Lepore includes interesting anecdotes from the Constitution's life: Benjamin Franklin's tepid approval (he consented to it because he "expect[ed] no better," and because he was "not sure, that it is not the best”); the original document's journeys via Model T and armored truck; the enduring popularity of the "pocket" version. She also sprinkles the essay with observations about why Americans continue to venerate the Constitution, do battle over its meaning, and accuse others of knowing nothing about it.
I found the last paragraph particularly striking:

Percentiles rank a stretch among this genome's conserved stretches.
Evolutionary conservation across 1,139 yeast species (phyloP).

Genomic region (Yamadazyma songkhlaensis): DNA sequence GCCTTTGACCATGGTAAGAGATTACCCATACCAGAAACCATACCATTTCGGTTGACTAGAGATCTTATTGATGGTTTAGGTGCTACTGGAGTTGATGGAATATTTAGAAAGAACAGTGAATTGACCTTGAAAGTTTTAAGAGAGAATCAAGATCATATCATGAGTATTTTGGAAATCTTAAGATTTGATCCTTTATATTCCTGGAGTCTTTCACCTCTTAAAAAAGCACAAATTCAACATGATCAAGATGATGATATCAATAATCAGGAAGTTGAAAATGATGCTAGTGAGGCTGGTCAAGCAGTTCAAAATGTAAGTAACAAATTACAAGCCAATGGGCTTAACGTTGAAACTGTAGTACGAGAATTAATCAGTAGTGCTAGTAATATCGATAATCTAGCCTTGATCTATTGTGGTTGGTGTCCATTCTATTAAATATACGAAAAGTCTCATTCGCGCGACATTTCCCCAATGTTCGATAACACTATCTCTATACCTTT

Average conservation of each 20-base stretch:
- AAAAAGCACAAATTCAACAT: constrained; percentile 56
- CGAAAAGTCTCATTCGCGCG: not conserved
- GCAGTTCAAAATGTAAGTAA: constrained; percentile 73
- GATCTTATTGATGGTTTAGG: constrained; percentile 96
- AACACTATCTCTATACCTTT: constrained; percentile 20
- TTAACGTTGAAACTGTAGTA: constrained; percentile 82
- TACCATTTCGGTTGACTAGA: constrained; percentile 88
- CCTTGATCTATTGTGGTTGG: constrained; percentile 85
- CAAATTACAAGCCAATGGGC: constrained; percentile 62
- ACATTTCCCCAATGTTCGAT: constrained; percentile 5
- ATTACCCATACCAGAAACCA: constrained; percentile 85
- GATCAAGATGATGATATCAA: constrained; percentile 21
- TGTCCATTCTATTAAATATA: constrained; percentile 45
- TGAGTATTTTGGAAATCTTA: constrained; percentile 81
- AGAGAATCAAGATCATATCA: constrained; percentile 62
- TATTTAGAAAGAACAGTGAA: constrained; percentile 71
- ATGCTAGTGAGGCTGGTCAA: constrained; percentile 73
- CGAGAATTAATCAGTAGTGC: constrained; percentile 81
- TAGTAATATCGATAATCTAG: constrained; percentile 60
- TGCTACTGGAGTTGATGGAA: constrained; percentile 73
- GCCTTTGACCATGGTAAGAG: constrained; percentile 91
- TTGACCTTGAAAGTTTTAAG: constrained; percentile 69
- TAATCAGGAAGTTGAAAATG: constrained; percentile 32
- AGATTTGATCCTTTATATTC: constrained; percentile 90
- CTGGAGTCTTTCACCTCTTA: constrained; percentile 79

The Constitution is ink on parchment. It is forty-four hundred words. And it is, too, the accreted set of meanings that have been made of those words, the amendments, the failed amendments, the struggles, the debates—the course of events—over more than two centuries. It is not easy, but it is everyone’s. It is the rule of law, the opinions of the Court, the stripes on William Grimes’s back, a shrine in the National Archives, a sign carried on the Washington Mall, and the noise all of us make when we disagree. If the Constitution is a fiddle, it is also all the music that has ever been played on it. Some of that music is beautiful; much of it is humdrum; some of it sounds like hell.